"My Chin Is Cold, My Gun Is Hot"

§ January 21st, 2007 § Filed under Uncategorized Comments Off on "My Chin Is Cold, My Gun Is Hot"

So for no real good reason, I decided it was time to reboot my beard, as it were…shaving it all off and starting again from scratch, leaving me all pink-faced and unpleasant-looking. I like to think it’s “cherubic,” but popular opinion appears to be that it’s “unsettling.”

Of course, I chose to do this while California is having a cold snap (a California cold snap being defined in the rest of the country as “t-shirt and shorts weather”), so I’ve been experiencing cool breezes upon my naked jaw, which I haven’t felt there in quite a while. Also, I’ve had customers at the store pointing and whispering, saying things like “Hey, I think Mike shaved,” and “Boy he looks weird without the beard…so nothing’s changed, basically” and “Is he looking this way? Quick, stuff this Spawn down your pants.”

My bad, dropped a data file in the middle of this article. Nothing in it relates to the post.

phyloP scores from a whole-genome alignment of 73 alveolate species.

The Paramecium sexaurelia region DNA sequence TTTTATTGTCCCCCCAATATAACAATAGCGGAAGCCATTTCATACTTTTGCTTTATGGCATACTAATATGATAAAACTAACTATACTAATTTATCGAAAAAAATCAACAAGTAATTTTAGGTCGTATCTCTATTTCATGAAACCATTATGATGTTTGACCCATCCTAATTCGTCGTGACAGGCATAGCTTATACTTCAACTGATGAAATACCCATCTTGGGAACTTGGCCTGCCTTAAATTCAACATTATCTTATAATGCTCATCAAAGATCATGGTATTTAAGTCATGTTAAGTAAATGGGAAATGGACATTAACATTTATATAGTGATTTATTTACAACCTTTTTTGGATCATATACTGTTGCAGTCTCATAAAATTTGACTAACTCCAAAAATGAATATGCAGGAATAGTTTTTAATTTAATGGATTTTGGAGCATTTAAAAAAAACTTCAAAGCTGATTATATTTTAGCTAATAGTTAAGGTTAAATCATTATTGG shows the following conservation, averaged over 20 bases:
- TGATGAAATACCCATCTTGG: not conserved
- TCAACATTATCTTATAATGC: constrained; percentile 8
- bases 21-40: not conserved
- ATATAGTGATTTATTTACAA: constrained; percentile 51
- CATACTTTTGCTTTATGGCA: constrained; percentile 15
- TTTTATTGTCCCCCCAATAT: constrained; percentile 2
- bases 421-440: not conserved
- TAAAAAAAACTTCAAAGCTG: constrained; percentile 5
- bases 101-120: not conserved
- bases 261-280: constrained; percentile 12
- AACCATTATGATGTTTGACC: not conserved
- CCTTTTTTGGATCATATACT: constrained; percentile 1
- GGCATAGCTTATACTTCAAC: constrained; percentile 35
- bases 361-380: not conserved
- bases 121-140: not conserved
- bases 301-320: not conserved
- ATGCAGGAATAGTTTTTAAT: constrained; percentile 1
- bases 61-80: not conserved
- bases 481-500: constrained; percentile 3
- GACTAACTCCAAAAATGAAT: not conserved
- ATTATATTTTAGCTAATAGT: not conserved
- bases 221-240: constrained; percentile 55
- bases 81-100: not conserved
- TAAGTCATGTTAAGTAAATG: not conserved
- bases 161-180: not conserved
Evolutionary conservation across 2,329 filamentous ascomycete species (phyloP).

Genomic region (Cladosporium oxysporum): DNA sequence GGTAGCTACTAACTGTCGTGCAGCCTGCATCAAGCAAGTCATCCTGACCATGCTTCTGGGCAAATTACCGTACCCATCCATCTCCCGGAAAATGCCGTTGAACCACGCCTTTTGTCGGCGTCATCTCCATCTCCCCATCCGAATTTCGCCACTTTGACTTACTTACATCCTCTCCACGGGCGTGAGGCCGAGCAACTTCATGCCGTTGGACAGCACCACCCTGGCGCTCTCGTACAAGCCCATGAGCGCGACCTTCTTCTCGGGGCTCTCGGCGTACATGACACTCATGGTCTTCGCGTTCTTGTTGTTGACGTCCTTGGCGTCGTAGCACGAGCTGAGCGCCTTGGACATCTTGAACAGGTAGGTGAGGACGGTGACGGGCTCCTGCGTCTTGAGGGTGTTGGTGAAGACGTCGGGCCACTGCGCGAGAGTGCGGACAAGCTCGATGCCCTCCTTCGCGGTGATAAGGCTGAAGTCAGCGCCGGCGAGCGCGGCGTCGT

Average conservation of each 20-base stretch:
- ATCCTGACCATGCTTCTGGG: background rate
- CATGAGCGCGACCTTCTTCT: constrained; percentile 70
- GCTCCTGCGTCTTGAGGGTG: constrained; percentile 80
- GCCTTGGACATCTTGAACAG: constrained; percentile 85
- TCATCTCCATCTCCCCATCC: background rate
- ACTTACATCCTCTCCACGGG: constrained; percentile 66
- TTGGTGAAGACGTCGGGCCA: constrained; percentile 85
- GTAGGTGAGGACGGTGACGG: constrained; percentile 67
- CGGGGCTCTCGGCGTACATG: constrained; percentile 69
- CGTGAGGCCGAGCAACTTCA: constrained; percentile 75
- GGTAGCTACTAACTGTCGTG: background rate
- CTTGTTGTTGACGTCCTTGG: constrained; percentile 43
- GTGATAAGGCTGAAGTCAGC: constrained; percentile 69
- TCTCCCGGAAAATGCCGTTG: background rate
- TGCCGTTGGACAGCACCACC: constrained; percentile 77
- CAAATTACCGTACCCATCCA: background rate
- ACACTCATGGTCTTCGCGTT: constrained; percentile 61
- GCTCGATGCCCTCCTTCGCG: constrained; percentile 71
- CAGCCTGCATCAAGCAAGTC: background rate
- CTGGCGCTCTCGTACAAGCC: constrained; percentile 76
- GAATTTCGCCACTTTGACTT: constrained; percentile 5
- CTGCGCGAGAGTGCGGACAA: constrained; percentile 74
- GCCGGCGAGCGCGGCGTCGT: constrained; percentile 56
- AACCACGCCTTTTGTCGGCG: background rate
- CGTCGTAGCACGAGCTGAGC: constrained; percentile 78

Anyway, you didn’t come here for “Beard Talk,” you want yourselves some comic talk, so let’s see what I can provide:

  • I came across an article somewhere in which the writer was recommending Civil War variant covers as good, long-term investments. I suppose they could be, if by “long-term” he means “dumping them before Civil War finishes and nobody cares anymore” (and, to be fair, given the number of delays this series has had, it could very well be long-term).